Welcome to the Dark Horse Newsletter!
May marked the thirtieth anniversary of a film that has become a cultural phenomenon–Star Wars. George Lucas’s epic saga has touched the hearts and minds of generations across the world, and to celebrate, we are holding a Star Wars contest of galactic proportions. Plus, make sure to check out our Star Wars: Celebration IV coverage!
This month sees the release of Rick Remender’s eagerly anticipated sci-fi series, Fear Agent, which explores the origins of how the Fear Agents came into existence, and the events which shaped Heath Huston into becoming the inebriated intergalactic alien exterminator he is now.
Also premiering this month is one of the most requested manga series of the decade, MPD-Psycho. We are proud to present this unabridged and uncensored masterpiece of horror in all of its controversial glory. Pick it up for yourself and find out what’s got everyone talking about this book. However, a word of caution: Read at your own risk.
Until next time!
–Matthew Parkinson, Pony Express Editor
(e-mail your comments to firstname.lastname@example.org)
More goodies, you say?
* Make sure to read our exclusive interview with Hell’s Proprietor creator, Glenn Barr!
* It’s a wild galaxy out there! Check out these great pictures from Star Wars: Celebration IV.
* The Hellboy Animated: Blood and Iron DVD is on sale now! You can watch the preview here.
* Dark Horse is happy to announce that, with the help of master sculptor Tim Bruckner and significant guidance by Wendy and Richard Pini, a new series of Elfquest limited-edition busts are coming in November. Click here to find out more.
From the Publisher
Dark Horse publishes work by Andrew Vachss, a well-known author and children’s advocate. I’ve long respected Andrew and the work he does. We’ve had a long and fruitful professional, as well as personal, relationship. I must admit, however, that I’ve done him a great disservice by not disputing the contents of an online blog column written by columnist Steve Duin last year. In it, Steve wrote the following:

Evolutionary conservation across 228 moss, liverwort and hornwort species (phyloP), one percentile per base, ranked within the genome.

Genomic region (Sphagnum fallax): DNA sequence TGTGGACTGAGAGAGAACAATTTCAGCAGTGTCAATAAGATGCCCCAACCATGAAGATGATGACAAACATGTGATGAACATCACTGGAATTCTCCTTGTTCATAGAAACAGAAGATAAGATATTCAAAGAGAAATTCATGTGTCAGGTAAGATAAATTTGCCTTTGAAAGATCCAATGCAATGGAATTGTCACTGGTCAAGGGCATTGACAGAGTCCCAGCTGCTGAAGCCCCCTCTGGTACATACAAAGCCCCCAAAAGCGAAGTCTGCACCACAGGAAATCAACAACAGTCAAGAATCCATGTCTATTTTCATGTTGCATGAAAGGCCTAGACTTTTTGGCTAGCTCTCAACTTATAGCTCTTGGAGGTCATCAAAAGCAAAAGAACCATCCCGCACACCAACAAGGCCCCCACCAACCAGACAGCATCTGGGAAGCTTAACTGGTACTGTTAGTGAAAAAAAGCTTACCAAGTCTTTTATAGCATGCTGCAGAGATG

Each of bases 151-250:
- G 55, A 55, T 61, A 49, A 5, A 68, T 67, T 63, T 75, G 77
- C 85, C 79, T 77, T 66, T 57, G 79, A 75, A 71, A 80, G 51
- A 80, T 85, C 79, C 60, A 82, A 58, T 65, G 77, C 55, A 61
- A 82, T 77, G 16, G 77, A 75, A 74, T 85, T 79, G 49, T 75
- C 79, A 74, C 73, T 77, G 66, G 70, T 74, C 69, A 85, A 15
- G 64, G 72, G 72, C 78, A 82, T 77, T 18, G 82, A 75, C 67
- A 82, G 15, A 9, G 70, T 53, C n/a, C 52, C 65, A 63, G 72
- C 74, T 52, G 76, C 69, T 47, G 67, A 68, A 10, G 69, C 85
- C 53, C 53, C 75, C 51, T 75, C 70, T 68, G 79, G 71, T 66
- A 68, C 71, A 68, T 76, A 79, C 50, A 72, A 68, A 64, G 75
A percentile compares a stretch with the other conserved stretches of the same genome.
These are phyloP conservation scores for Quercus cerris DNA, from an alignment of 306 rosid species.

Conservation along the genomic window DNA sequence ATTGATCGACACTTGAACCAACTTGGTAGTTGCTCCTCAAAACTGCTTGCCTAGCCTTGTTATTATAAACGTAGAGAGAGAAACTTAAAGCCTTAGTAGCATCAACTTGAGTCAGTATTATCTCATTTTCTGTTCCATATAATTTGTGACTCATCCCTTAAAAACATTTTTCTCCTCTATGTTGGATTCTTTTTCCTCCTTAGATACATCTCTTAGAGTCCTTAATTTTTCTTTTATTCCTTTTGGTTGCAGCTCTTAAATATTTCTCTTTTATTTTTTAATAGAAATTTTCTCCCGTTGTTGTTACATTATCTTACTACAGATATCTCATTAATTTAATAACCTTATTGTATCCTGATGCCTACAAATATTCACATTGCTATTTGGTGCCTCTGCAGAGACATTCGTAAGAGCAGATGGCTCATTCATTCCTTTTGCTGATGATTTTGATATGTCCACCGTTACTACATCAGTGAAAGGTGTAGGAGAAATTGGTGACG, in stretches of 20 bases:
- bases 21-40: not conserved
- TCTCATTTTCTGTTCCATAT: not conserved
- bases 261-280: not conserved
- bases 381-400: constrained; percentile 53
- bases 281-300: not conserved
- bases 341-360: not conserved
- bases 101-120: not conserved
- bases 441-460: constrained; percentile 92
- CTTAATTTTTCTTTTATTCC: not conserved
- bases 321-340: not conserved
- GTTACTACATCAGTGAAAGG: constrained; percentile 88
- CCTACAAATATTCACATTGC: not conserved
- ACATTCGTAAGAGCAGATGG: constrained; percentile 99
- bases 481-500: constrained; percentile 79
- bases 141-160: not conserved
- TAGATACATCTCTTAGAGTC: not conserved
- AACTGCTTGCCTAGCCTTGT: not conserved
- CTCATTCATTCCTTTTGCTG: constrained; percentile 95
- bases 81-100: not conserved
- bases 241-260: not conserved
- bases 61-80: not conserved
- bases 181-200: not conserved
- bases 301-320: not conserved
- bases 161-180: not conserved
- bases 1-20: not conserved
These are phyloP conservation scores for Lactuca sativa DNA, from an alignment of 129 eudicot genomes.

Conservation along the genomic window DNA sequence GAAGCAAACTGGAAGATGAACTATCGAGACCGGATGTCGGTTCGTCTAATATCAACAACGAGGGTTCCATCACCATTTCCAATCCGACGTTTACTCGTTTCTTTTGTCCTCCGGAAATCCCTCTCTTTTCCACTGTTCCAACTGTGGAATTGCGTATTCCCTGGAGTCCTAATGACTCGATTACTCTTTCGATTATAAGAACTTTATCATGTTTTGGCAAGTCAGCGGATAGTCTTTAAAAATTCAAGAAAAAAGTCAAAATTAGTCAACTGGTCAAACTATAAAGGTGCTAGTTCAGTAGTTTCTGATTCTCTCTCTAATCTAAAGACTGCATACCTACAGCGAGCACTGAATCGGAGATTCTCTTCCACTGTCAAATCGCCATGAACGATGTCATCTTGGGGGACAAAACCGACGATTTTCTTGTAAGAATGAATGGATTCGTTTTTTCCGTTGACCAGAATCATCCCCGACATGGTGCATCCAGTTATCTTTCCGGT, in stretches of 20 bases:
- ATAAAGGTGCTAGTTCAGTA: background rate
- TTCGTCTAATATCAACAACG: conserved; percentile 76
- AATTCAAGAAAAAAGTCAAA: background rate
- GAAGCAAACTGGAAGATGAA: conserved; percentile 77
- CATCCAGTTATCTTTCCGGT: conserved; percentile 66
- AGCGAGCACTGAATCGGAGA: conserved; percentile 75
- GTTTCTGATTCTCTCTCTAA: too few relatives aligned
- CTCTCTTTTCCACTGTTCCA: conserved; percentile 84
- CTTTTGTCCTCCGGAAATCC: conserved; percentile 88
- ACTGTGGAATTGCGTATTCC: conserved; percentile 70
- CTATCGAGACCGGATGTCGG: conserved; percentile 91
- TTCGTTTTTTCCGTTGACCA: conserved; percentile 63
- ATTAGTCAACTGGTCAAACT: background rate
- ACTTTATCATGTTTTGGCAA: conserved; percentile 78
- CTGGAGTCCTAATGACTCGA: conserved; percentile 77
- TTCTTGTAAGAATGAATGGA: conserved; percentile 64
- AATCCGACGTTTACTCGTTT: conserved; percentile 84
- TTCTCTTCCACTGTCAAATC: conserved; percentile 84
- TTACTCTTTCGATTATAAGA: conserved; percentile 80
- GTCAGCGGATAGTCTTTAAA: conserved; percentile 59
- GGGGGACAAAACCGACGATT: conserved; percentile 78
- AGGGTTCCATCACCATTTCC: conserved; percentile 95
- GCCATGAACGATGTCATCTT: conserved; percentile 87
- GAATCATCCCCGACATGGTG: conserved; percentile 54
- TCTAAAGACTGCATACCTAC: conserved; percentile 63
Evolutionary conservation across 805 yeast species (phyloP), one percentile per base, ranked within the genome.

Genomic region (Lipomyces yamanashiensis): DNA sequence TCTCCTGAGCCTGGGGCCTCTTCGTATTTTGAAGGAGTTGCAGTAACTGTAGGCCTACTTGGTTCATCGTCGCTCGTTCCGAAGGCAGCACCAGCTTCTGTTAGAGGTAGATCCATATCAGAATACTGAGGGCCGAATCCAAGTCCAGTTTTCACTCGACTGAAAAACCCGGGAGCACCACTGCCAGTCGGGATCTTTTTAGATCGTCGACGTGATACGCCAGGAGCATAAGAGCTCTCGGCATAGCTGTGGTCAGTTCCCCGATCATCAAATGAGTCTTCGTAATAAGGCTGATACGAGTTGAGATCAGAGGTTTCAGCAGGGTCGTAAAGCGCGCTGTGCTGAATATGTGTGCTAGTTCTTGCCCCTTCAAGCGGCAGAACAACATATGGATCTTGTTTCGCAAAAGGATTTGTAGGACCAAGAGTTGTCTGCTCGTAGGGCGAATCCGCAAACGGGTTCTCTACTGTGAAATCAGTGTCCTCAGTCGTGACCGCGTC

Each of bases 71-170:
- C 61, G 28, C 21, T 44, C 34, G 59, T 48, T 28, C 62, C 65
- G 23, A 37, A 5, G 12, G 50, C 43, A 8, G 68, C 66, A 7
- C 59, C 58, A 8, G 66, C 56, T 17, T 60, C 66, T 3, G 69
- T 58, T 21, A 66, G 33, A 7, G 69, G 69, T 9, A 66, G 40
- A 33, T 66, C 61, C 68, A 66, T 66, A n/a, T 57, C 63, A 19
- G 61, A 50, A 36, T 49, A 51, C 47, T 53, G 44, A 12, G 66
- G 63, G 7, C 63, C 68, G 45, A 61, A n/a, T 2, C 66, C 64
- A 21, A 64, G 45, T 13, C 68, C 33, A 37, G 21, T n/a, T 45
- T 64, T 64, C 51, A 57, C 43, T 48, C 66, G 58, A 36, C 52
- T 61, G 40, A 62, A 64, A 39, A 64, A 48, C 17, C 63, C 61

“I’m a creature of habit. I tend to hang on far too long. I read at least four too many books by Andrew Vachss before abandoning ship. I signed off with a critical review that precipitated a showdown with Vachss five years ago in the offices of Dark Horse, which has published both of us. In a glorious outburst of paranoia and spite, Vachss accused me of threatening his livelihood by criticizing the latest in a series of increasingly tedious and predictable books. As a favor to both of us, I haven’t read him since.”
I suppose Steve’s account makes for good copy. The problem is that the event, as he described it, never happened. Steve had written off Andrew’s work in a previous article (actually, within the review of another author) and, with that in mind, it seemed odd that he would then ask to review a new novel by Andrew. Steve is not his paper’s book critic. I wondered why he would go out of his way to review a book he knew he wouldn’t like by someone he professed to respect. I asked that very question of him, but Steve insisted that he had read the novel with an open mind.